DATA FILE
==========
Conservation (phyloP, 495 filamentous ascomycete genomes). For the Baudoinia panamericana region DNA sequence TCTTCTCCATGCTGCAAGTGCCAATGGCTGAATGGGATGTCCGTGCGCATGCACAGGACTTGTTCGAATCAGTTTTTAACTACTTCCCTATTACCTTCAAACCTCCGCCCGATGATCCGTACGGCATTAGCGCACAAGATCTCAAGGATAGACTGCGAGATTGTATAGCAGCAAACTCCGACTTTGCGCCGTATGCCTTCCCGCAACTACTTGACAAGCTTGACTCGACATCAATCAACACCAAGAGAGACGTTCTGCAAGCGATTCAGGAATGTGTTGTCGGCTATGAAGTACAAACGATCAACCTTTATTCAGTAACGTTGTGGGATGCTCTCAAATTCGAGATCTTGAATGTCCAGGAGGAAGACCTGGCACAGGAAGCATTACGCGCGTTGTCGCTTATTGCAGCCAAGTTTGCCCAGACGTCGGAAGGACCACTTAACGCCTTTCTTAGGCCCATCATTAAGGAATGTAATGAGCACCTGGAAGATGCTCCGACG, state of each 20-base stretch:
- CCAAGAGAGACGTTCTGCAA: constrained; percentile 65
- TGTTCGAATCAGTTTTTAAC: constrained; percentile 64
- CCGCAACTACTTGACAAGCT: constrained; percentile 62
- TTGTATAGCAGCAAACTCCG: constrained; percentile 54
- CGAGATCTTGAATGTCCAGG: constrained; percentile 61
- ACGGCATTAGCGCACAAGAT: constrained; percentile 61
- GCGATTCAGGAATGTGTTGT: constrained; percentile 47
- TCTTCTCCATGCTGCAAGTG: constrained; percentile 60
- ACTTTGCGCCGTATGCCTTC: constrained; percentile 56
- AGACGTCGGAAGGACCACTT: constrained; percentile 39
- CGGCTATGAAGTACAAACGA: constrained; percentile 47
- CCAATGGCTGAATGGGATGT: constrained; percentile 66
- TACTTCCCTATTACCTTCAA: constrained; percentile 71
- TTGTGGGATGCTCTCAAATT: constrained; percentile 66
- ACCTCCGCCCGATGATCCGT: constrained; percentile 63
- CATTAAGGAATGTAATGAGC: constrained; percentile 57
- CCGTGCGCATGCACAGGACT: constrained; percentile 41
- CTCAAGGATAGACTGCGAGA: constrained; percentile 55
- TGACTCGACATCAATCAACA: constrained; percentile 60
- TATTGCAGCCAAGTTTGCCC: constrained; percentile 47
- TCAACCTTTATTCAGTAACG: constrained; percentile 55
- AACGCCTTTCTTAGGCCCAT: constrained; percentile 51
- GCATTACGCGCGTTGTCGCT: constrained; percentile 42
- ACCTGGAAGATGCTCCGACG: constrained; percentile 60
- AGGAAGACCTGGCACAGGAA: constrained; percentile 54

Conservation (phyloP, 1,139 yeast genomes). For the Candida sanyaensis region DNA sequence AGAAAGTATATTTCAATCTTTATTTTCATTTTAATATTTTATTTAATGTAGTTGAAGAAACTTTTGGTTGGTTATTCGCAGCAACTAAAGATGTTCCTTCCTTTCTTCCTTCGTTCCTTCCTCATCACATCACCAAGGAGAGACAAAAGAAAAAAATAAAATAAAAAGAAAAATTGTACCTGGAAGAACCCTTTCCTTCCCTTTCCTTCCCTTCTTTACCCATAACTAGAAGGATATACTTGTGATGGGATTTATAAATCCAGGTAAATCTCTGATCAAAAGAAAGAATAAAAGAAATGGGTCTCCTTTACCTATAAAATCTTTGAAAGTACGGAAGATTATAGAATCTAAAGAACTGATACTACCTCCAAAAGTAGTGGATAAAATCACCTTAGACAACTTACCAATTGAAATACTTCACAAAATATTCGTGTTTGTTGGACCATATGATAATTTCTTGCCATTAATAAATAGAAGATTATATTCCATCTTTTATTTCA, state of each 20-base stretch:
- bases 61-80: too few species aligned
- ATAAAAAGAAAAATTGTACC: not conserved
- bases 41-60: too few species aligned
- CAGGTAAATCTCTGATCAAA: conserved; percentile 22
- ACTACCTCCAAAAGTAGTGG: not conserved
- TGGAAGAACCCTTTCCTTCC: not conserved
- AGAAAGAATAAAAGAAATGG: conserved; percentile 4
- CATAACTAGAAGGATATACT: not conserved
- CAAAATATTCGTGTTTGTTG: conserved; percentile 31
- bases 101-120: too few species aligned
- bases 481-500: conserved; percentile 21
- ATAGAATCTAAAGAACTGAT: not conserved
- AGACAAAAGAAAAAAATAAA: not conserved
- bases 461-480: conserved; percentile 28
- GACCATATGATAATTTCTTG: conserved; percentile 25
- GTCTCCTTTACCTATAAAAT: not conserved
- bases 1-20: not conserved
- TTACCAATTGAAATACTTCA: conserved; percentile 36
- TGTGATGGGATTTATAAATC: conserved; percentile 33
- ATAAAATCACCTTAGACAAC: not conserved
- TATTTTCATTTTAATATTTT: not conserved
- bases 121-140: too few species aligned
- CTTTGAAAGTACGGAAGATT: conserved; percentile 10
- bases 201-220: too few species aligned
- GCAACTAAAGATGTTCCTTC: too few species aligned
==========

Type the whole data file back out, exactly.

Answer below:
Conservation (phyloP, 495 filamentous ascomycete genomes). For the Baudoinia panamericana region DNA sequence TCTTCTCCATGCTGCAAGTGCCAATGGCTGAATGGGATGTCCGTGCGCATGCACAGGACTTGTTCGAATCAGTTTTTAACTACTTCCCTATTACCTTCAAACCTCCGCCCGATGATCCGTACGGCATTAGCGCACAAGATCTCAAGGATAGACTGCGAGATTGTATAGCAGCAAACTCCGACTTTGCGCCGTATGCCTTCCCGCAACTACTTGACAAGCTTGACTCGACATCAATCAACACCAAGAGAGACGTTCTGCAAGCGATTCAGGAATGTGTTGTCGGCTATGAAGTACAAACGATCAACCTTTATTCAGTAACGTTGTGGGATGCTCTCAAATTCGAGATCTTGAATGTCCAGGAGGAAGACCTGGCACAGGAAGCATTACGCGCGTTGTCGCTTATTGCAGCCAAGTTTGCCCAGACGTCGGAAGGACCACTTAACGCCTTTCTTAGGCCCATCATTAAGGAATGTAATGAGCACCTGGAAGATGCTCCGACG, state of each 20-base stretch:
- CCAAGAGAGACGTTCTGCAA: constrained; percentile 65
- TGTTCGAATCAGTTTTTAAC: constrained; percentile 64
- CCGCAACTACTTGACAAGCT: constrained; percentile 62
- TTGTATAGCAGCAAACTCCG: constrained; percentile 54
- CGAGATCTTGAATGTCCAGG: constrained; percentile 61
- ACGGCATTAGCGCACAAGAT: constrained; percentile 61
- GCGATTCAGGAATGTGTTGT: constrained; percentile 47
- TCTTCTCCATGCTGCAAGTG: constrained; percentile 60
- ACTTTGCGCCGTATGCCTTC: constrained; percentile 56
- AGACGTCGGAAGGACCACTT: constrained; percentile 39
- CGGCTATGAAGTACAAACGA: constrained; percentile 47
- CCAATGGCTGAATGGGATGT: constrained; percentile 66
- TACTTCCCTATTACCTTCAA: constrained; percentile 71
- TTGTGGGATGCTCTCAAATT: constrained; percentile 66
- ACCTCCGCCCGATGATCCGT: constrained; percentile 63
- CATTAAGGAATGTAATGAGC: constrained; percentile 57
- CCGTGCGCATGCACAGGACT: constrained; percentile 41
- CTCAAGGATAGACTGCGAGA: constrained; percentile 55
- TGACTCGACATCAATCAACA: constrained; percentile 60
- TATTGCAGCCAAGTTTGCCC: constrained; percentile 47
- TCAACCTTTATTCAGTAACG: constrained; percentile 55
- AACGCCTTTCTTAGGCCCAT: constrained; percentile 51
- GCATTACGCGCGTTGTCGCT: constrained; percentile 42
- ACCTGGAAGATGCTCCGACG: constrained; percentile 60
- AGGAAGACCTGGCACAGGAA: constrained; percentile 54

Conservation (phyloP, 1,139 yeast genomes). For the Candida sanyaensis region DNA sequence AGAAAGTATATTTCAATCTTTATTTTCATTTTAATATTTTATTTAATGTAGTTGAAGAAACTTTTGGTTGGTTATTCGCAGCAACTAAAGATGTTCCTTCCTTTCTTCCTTCGTTCCTTCCTCATCACATCACCAAGGAGAGACAAAAGAAAAAAATAAAATAAAAAGAAAAATTGTACCTGGAAGAACCCTTTCCTTCCCTTTCCTTCCCTTCTTTACCCATAACTAGAAGGATATACTTGTGATGGGATTTATAAATCCAGGTAAATCTCTGATCAAAAGAAAGAATAAAAGAAATGGGTCTCCTTTACCTATAAAATCTTTGAAAGTACGGAAGATTATAGAATCTAAAGAACTGATACTACCTCCAAAAGTAGTGGATAAAATCACCTTAGACAACTTACCAATTGAAATACTTCACAAAATATTCGTGTTTGTTGGACCATATGATAATTTCTTGCCATTAATAAATAGAAGATTATATTCCATCTTTTATTTCA, state of each 20-base stretch:
- bases 61-80: too few species aligned
- ATAAAAAGAAAAATTGTACC: not conserved
- bases 41-60: too few species aligned
- CAGGTAAATCTCTGATCAAA: conserved; percentile 22
- ACTACCTCCAAAAGTAGTGG: not conserved
- TGGAAGAACCCTTTCCTTCC: not conserved
- AGAAAGAATAAAAGAAATGG: conserved; percentile 4
- CATAACTAGAAGGATATACT: not conserved
- CAAAATATTCGTGTTTGTTG: conserved; percentile 31
- bases 101-120: too few species aligned
- bases 481-500: conserved; percentile 21
- ATAGAATCTAAAGAACTGAT: not conserved
- AGACAAAAGAAAAAAATAAA: not conserved
- bases 461-480: conserved; percentile 28
- GACCATATGATAATTTCTTG: conserved; percentile 25
- GTCTCCTTTACCTATAAAAT: not conserved
- bases 1-20: not conserved
- TTACCAATTGAAATACTTCA: conserved; percentile 36
- TGTGATGGGATTTATAAATC: conserved; percentile 33
- ATAAAATCACCTTAGACAAC: not conserved
- TATTTTCATTTTAATATTTT: not conserved
- bases 121-140: too few species aligned
- CTTTGAAAGTACGGAAGATT: conserved; percentile 10
- bases 201-220: too few species aligned
- GCAACTAAAGATGTTCCTTC: too few species aligned